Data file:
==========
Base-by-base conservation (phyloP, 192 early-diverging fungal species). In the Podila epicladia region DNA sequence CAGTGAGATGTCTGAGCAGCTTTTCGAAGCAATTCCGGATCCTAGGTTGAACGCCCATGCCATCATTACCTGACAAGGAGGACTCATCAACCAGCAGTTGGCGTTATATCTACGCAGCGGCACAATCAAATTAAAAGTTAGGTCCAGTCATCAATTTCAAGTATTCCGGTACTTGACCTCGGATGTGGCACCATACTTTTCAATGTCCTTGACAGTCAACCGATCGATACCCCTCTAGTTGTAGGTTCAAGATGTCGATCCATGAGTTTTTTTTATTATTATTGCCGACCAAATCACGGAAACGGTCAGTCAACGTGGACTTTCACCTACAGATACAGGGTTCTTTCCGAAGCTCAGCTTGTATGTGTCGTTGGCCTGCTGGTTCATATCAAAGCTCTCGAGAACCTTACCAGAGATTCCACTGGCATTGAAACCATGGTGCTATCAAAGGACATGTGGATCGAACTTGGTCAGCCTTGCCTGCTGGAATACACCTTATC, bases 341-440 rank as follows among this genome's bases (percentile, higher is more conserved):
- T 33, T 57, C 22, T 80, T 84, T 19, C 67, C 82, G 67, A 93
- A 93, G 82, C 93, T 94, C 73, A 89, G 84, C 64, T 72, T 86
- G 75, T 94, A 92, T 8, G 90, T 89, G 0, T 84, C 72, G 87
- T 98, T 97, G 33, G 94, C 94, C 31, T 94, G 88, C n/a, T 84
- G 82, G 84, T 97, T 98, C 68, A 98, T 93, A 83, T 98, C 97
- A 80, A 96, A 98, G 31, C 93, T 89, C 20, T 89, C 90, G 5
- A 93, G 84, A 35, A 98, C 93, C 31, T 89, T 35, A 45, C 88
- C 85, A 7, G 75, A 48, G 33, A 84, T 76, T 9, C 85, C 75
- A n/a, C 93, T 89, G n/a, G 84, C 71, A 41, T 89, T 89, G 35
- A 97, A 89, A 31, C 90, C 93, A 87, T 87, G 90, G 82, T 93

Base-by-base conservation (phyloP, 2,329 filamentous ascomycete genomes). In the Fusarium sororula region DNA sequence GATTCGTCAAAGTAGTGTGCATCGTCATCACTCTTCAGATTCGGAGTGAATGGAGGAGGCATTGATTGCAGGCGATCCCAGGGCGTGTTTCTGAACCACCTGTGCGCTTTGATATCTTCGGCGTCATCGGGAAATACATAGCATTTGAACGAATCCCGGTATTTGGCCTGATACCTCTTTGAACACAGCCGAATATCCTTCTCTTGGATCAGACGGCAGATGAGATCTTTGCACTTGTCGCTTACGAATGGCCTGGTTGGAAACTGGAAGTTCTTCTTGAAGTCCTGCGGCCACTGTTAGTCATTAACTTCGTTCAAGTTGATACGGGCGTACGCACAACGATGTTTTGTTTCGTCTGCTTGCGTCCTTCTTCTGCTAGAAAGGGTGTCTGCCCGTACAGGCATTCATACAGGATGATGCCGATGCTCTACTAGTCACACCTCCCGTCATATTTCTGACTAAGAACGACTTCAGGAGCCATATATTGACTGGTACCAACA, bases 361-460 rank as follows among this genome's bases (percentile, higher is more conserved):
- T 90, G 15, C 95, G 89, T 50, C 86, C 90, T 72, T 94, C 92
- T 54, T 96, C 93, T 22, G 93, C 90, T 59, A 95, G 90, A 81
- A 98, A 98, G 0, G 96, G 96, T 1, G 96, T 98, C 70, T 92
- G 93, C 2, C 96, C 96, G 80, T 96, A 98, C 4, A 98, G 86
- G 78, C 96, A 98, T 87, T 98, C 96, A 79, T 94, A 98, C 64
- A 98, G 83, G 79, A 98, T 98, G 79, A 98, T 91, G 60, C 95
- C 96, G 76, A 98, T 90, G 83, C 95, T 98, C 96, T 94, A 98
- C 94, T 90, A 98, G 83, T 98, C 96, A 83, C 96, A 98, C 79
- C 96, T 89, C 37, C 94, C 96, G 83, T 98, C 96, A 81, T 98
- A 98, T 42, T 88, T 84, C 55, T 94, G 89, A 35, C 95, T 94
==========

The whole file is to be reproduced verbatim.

Base-by-base conservation (phyloP, 192 early-diverging fungal species). In the Podila epicladia region DNA sequence CAGTGAGATGTCTGAGCAGCTTTTCGAAGCAATTCCGGATCCTAGGTTGAACGCCCATGCCATCATTACCTGACAAGGAGGACTCATCAACCAGCAGTTGGCGTTATATCTACGCAGCGGCACAATCAAATTAAAAGTTAGGTCCAGTCATCAATTTCAAGTATTCCGGTACTTGACCTCGGATGTGGCACCATACTTTTCAATGTCCTTGACAGTCAACCGATCGATACCCCTCTAGTTGTAGGTTCAAGATGTCGATCCATGAGTTTTTTTTATTATTATTGCCGACCAAATCACGGAAACGGTCAGTCAACGTGGACTTTCACCTACAGATACAGGGTTCTTTCCGAAGCTCAGCTTGTATGTGTCGTTGGCCTGCTGGTTCATATCAAAGCTCTCGAGAACCTTACCAGAGATTCCACTGGCATTGAAACCATGGTGCTATCAAAGGACATGTGGATCGAACTTGGTCAGCCTTGCCTGCTGGAATACACCTTATC, bases 341-440 rank as follows among this genome's bases (percentile, higher is more conserved):
- T 33, T 57, C 22, T 80, T 84, T 19, C 67, C 82, G 67, A 93
- A 93, G 82, C 93, T 94, C 73, A 89, G 84, C 64, T 72, T 86
- G 75, T 94, A 92, T 8, G 90, T 89, G 0, T 84, C 72, G 87
- T 98, T 97, G 33, G 94, C 94, C 31, T 94, G 88, C n/a, T 84
- G 82, G 84, T 97, T 98, C 68, A 98, T 93, A 83, T 98, C 97
- A 80, A 96, A 98, G 31, C 93, T 89, C 20, T 89, C 90, G 5
- A 93, G 84, A 35, A 98, C 93, C 31, T 89, T 35, A 45, C 88
- C 85, A 7, G 75, A 48, G 33, A 84, T 76, T 9, C 85, C 75
- A n/a, C 93, T 89, G n/a, G 84, C 71, A 41, T 89, T 89, G 35
- A 97, A 89, A 31, C 90, C 93, A 87, T 87, G 90, G 82, T 93

Base-by-base conservation (phyloP, 2,329 filamentous ascomycete genomes). In the Fusarium sororula region DNA sequence GATTCGTCAAAGTAGTGTGCATCGTCATCACTCTTCAGATTCGGAGTGAATGGAGGAGGCATTGATTGCAGGCGATCCCAGGGCGTGTTTCTGAACCACCTGTGCGCTTTGATATCTTCGGCGTCATCGGGAAATACATAGCATTTGAACGAATCCCGGTATTTGGCCTGATACCTCTTTGAACACAGCCGAATATCCTTCTCTTGGATCAGACGGCAGATGAGATCTTTGCACTTGTCGCTTACGAATGGCCTGGTTGGAAACTGGAAGTTCTTCTTGAAGTCCTGCGGCCACTGTTAGTCATTAACTTCGTTCAAGTTGATACGGGCGTACGCACAACGATGTTTTGTTTCGTCTGCTTGCGTCCTTCTTCTGCTAGAAAGGGTGTCTGCCCGTACAGGCATTCATACAGGATGATGCCGATGCTCTACTAGTCACACCTCCCGTCATATTTCTGACTAAGAACGACTTCAGGAGCCATATATTGACTGGTACCAACA, bases 361-460 rank as follows among this genome's bases (percentile, higher is more conserved):
- T 90, G 15, C 95, G 89, T 50, C 86, C 90, T 72, T 94, C 92
- T 54, T 96, C 93, T 22, G 93, C 90, T 59, A 95, G 90, A 81
- A 98, A 98, G 0, G 96, G 96, T 1, G 96, T 98, C 70, T 92
- G 93, C 2, C 96, C 96, G 80, T 96, A 98, C 4, A 98, G 86
- G 78, C 96, A 98, T 87, T 98, C 96, A 79, T 94, A 98, C 64
- A 98, G 83, G 79, A 98, T 98, G 79, A 98, T 91, G 60, C 95
- C 96, G 76, A 98, T 90, G 83, C 95, T 98, C 96, T 94, A 98
- C 94, T 90, A 98, G 83, T 98, C 96, A 83, C 96, A 98, C 79
- C 96, T 89, C 37, C 94, C 96, G 83, T 98, C 96, A 81, T 98
- A 98, T 42, T 88, T 84, C 55, T 94, G 89, A 35, C 95, T 94